A lawyer who advised ministers during the meltdown in Britain's banking system in 2008 is a leading candidate to become the next chairman of the City regulator.
Sky News has learnt that Charles Randell, a former partner at the 'Magic Circle' law firm Slaughter & May, is in talks about succeeding John Griffith-Jones at the Financial Conduct Authority (FCA).
Sources said that Philip Hammond, the Chancellor, is expected to agree the appointment of the new FCA chairman within days, adding that an announcement could be made by the Treasury as early as Tuesday.
At least one other - unidentified - candidate is thought to have been in contention for the post as recently as this month, they said.
The new chair will also take the same role at the Payment Systems Regulator, and have responsibility for approving the budgets of related bodies including the Money Advice Service and the Financial Services Compensation Scheme.
If Mr Randell does get the nod for the posts, it would reunite him with Andrew Bailey, the FCA's chief executive and former boss of the Prudential Regulation Authority (PRA).
Mr Randell sits on the Bank of England's Prudential Regulation Committee (PRC), where his five-year term as a director is due to expire at the end of March.
The Treasury announced last summer that Mr Griffith-Jones would step down in the spring of 2018 - meaning that the timing of Mr Randell's departure from the PRC would dovetail neatly with the vacancy at its sister regulator.
The outgoing chairman's tenure has been marred by pockets of controversy, as well as criticism that his earlier career at KPMG, the accountancy firm, gave rise to unacceptable potential conflicts of interest amid probes into crises at banks audited by KPMG.
One City source said the Treasury had decided at the start of the recruitment process that it did not want Mr Griffith-Jones' successor to be drawn from the ranks of the big four accountancy firms because of the conflicts issue.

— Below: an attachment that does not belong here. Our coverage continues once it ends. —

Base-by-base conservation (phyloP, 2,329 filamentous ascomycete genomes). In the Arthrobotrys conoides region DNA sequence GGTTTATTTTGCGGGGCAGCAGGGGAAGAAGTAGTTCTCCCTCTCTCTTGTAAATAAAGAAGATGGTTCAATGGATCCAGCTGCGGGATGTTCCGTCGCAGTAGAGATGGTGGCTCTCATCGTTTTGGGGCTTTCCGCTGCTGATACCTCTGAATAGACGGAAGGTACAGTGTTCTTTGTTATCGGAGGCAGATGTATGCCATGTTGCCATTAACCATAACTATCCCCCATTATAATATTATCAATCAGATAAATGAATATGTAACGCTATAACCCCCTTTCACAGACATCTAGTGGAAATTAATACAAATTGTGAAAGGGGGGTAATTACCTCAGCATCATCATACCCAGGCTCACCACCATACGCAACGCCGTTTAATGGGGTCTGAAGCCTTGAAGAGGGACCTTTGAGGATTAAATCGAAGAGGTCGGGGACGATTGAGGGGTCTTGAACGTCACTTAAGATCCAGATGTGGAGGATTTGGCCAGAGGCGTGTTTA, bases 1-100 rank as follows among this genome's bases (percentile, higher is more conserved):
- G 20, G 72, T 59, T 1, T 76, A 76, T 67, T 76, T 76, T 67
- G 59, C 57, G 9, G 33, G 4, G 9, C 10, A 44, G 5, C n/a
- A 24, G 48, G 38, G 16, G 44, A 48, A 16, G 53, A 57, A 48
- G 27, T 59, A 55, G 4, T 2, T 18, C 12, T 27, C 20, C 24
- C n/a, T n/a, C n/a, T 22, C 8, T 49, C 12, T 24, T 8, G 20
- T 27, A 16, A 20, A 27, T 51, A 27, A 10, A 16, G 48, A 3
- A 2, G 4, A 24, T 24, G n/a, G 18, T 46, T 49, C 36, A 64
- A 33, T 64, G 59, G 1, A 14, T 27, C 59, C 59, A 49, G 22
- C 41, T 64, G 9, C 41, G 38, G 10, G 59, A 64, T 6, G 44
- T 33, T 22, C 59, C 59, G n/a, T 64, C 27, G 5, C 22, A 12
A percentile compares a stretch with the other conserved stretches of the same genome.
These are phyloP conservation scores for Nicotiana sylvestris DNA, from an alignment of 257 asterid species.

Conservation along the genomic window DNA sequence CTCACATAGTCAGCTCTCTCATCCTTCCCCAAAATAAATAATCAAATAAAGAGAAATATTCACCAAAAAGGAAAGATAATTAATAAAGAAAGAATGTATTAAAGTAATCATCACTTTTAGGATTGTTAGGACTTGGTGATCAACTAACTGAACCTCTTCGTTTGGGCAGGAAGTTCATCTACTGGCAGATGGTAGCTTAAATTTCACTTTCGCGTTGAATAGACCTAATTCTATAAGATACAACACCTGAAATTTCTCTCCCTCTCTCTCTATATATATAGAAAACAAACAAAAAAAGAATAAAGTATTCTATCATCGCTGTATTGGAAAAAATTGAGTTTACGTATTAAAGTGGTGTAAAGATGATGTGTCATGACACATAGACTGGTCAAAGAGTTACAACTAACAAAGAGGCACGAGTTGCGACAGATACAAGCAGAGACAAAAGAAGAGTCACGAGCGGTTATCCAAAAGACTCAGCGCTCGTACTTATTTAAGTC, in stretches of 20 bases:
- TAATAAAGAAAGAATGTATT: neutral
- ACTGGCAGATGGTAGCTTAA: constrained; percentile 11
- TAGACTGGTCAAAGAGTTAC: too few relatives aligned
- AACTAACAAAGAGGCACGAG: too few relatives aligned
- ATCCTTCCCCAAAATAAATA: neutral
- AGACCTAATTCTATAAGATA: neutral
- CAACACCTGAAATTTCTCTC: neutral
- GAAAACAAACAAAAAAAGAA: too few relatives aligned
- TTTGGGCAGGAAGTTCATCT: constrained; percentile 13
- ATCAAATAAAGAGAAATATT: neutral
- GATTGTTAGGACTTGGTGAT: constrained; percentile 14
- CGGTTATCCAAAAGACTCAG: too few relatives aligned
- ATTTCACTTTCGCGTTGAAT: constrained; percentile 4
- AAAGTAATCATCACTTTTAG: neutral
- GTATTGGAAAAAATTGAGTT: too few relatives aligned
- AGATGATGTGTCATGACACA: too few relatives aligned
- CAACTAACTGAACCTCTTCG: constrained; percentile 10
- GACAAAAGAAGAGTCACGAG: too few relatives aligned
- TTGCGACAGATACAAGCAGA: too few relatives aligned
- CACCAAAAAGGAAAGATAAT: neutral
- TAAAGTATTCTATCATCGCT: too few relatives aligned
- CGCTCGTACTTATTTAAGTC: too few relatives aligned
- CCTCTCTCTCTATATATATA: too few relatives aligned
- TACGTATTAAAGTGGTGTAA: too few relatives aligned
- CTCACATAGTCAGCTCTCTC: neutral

Another regulator, the Financial Reporting Council, has only just published a report explaining why it did not take further action against KPMG over its auditing of HBOS.
Arguably Mr Griffith-Jones' worst moment came in 2014, when the City regulator botched a briefing of a review of the life insurance sector, causing billions of pounds to be wiped off the value of listed insurers.
Mr Randell is regarded as possessing one of the City's safest pairs of hands.
He was an omnipresent figure at the Treasury from the summer of 2007, advising ministers on their response to the run on Northern Rock, the collapse of Iceland's biggest banks and the bailout of Lloyds Banking Group and Royal Bank of Scotland.
During his stint at the PRA, he played an important role in evaluating the official report on the collapse of HBOS, which was published in 2015.
The former lawyer also sits on the board of the Department for Business, Energy and Industrial Strategy.
With Mr Bailey now firmly installed at the helm of the FCA, the Treasury will rely on the new leadership team to steer the watchdog through the relocation of its headquarters and the potentially choppy waters of Brexit.
The FCA and Mr Randell both declined to comment, while the Treasury could not be reached for comment.
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